against this language’. The embarrassing situation did not change a bit during the first three years of his studying in a

Normal school later. ‘My English was among the poorest in my class’ and ‘I barely passed the English examination at

the end of every semester’. The turning point came in 2002 when he heard that some of his former classmates who,

though inferior to him in academic performance three years ago, attended senior high school ‘were admitted to some

upscale universities’. Motivated by the desire for being excellent again, he chose to study English on his own following

his teacher’s suggestion. How did he learn? He said, ‘At first I concentrated on grammar and tried my best to study

some cut-and-dried college English textbooks by myself ’. Did he make any progress? Yes, ‘Progress was made but only

a little bit’. It is far from being satisfactory for an ambitious young man who needs quick success to prove himself. ‘I

felt I was trudging the deserted road of English’. He was looking for an alternative because ‘I believed there should be a

better way of learning English’. ‘One year later, the dawn of hope popped up when I began to know about the Internet’,

for with the help of internet he was equipped with ‘the best tools possible: 1. Recite as many English passages as

possible! 2. Imitate as vividly as possible! 3. Do dictation for 1000 hours!’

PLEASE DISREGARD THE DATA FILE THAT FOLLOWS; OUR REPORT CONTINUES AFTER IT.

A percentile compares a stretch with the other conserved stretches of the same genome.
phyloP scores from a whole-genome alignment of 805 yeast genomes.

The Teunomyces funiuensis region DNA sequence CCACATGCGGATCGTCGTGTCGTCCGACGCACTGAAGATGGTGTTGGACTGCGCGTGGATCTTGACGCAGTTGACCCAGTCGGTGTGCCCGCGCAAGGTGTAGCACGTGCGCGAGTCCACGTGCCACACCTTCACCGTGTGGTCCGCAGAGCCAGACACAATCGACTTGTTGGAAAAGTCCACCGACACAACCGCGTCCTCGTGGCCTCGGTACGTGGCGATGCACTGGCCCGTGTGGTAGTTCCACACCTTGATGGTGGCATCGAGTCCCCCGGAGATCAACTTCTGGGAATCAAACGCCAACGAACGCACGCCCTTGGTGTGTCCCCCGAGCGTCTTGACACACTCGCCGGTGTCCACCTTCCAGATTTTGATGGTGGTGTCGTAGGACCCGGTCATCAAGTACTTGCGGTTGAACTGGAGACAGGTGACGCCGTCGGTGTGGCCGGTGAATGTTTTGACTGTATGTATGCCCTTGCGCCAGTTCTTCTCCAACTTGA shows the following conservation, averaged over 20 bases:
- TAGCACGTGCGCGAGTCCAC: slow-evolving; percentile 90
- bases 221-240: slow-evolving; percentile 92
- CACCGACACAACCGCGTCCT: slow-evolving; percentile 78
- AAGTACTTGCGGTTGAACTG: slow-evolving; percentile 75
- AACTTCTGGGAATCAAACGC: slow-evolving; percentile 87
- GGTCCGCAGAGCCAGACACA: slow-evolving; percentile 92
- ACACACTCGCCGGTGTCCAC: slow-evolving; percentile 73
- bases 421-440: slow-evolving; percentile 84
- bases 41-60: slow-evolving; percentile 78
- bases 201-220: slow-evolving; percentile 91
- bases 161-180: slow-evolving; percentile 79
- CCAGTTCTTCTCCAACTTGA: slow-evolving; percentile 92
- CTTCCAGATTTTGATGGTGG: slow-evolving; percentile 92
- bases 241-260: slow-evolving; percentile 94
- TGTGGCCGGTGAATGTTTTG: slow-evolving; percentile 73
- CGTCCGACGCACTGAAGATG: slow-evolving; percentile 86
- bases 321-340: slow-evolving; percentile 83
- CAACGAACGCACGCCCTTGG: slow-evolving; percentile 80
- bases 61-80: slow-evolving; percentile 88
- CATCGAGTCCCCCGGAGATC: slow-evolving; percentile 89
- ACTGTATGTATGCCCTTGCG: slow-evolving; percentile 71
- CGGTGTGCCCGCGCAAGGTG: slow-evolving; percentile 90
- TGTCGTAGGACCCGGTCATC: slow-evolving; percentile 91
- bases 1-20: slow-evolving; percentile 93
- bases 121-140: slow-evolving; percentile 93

How was he convinced that they are effective? He wrote, ‘Actually, each of these methods stems from three

successful English learner’s experiences’. What did he do next in reality? ‘For nearly seven hundreds days, I have

been remembering new words, imitating the tapes, reciting numerous English passages, in the belief that one day I

will be amply rewarded’. Was his effort this time rewarded as he expected? The answer is not only ‘yes’ but beyond

his expectation – ‘and now, I have really blossomed, I aced the CET4 (College English Test Band 4) with 90 points

(quite awesome in other people’s eyes – the full score is 100) and won the top prize of the National English Contest for

college students in 2004. To be frank, I think it would take me longer to reach that point.’

Bert learning Chinese

I had never expected that I could happen to find from the Western culture a language learner who turned out to be a